Although there is no one single brand is dominant in any selected city, respondents in each city are aware of one or two domestic brands, which indicates the power of domestic brands. Consumers’ perceptions of domestic brands combine well with the brands’ positioning, indicating that respondents are more aware of local brands than international ones.
6. Chinese consumers are not willing to pay extra for an abstract concept.
Products marketing strategies based on low carbon and environmentally friendly are not considered to be an effective way to accelerate sales. Consumers only pay for the direct benefits, or for the benefits that can be seen, although the benefits are not proven.
Abstract benefits such as low carbon and other environment credentials need the support of a certain degree of money. Energy efficiency is an exception, although the benefits directly accrue to consumers. Low carbon products obtain lower premium than conventional substitutes because the benefits of the former have not been perceived.
Most consumers accept low carbon, but they do not regard it as a stimulus to buy in supermarket.
Often, consumers regard low carbon slogan as social responsibility statement of the manufacturers, but not a selling point to show the product’s value proposition. There are only 10 percent of consumers regard low carbon as a selling point with value proposition and do not complain.
A lack of industry standard and abuse of concepts of organic and green greatly weaken consumers’ trust into organic products. That is to say, many consumers doubt whether the food they buy is really organic. The distrust is especially in cities like Shanghai, probably because consumers in big cities are better educated and consider more about organic food, and they question the origin of the organic food.
7. It is not so clear as before to enter a China city with a retail concept.
The market penetration of high-end brands produces an obvious “halo effect”. Consumers in third tier cities have preference for the brands seen in big cities, which indicates their desire to imitate the lifestyle in first tier cities.
However, more than half respondents feel that the prices of high-end brands are unreasonable, and do not deserve what they pay. A similar proportion of respondent think that they are not familiar with many high-end brands. This finding offers support for executive’s statement that a brand has to achieve scale and visibility in order to succeed in China Retail Market.
Conclusion: how to enter China’s retail market?
Generally, findings are instructive for entrants in current and potential China market. High income consumers are more likely to view price as the symbol of quality. Consumers in first tier cities value international brands because in most cases they provide value for money. It is easier for consumers to recognize the positioning of domestic brands than that of foreign ones.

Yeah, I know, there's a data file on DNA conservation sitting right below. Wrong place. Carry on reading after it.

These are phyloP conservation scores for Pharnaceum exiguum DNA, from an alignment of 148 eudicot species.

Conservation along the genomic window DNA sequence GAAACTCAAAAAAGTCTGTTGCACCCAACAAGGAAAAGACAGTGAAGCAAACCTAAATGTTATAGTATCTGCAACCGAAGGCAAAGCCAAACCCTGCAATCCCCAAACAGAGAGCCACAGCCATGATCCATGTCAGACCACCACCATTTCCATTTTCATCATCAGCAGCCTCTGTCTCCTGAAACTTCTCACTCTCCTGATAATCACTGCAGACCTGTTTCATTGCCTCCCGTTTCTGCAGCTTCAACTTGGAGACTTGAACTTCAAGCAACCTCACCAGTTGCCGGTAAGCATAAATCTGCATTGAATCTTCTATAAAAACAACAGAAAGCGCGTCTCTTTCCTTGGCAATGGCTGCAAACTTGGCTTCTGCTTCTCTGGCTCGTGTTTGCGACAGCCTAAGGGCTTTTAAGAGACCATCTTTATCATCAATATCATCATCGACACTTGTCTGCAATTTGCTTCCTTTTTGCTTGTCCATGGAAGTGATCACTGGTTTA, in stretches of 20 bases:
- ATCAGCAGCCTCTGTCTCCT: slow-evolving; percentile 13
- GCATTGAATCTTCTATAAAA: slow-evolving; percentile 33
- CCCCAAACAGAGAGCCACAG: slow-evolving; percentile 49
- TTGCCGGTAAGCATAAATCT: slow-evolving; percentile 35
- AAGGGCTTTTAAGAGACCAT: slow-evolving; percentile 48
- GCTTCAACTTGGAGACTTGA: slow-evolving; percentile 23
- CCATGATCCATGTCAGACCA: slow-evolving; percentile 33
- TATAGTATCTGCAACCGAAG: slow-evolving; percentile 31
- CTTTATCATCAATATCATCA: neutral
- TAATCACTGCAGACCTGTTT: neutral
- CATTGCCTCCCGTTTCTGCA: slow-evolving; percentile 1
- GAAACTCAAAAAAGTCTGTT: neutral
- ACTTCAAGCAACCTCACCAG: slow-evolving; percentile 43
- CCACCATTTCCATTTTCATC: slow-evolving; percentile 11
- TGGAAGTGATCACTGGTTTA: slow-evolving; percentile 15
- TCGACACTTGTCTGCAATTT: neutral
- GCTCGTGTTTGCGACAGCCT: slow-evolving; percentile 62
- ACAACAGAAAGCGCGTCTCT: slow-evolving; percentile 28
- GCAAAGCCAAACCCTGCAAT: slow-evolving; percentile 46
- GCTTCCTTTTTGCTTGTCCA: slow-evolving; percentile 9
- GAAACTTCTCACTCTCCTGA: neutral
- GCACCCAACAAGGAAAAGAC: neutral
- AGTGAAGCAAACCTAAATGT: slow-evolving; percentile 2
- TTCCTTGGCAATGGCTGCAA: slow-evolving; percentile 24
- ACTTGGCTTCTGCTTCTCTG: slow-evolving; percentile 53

For China Retail Market in top three tier cities, value for money is important. While for consumers in lower tier cities, they take it as their signal that what the first tier city consumers are buying. This phenomenon seems supportive to the entry strategy of “appear in first tier cities and make money in second, third and fourth tier cities”, which is being followed by more and more retailers and brand owners. Because most famous brands both foreign and domestic are located in first tier cities, consumers in other tier cities may be more desirable for new brands, especially international brands.
Other important findings on China Retail Market:
Brand is an important signal of buying. For quality products, there is a need and interest in new brand in lower tier cities. Entering the top department stores in these cities requires brand awareness that has been established.
It does not necessarily do brand development in first tier cities, however, the “halo effect” it generates can bring success in relevant areas. Establishing a brand in Beijing, Shanghai or Hong Kong gives that brand visibility which will stimulate its sales in other regions in China. Brand visibility in first tier cities is important for stimulating the retail in other cities, and word of mouth is extremely important for establishing new brands in first cities. Value for money is becoming important for more consumers, which has replaced brand and price as a key factor in purchasing. Therefore, Chinese consumers are more likely to recognize foreign middle-end brands.
In second to fourth tier cities, new functions or features may appeal purchasers. However, some new concepts or products, such as organic products may be misunderstood, or their value may not stimulate Chinese to buy. Developing softer attributes, environmental credentials for example, may promote a brand’s status because of its social responsibility. However, it does not directly cause price increase in this price sensitive and confused market. Clear and direct benefits to consumers are better able to obtain higher prices. Before entering China Retail Market, international brands have to analyze your target market, and after entering, you should continuously examine brand positioning to achieve your targets and obtain market share.
Related reading: 5 Questions to Analyze Chinese Consumers for Foreign Brands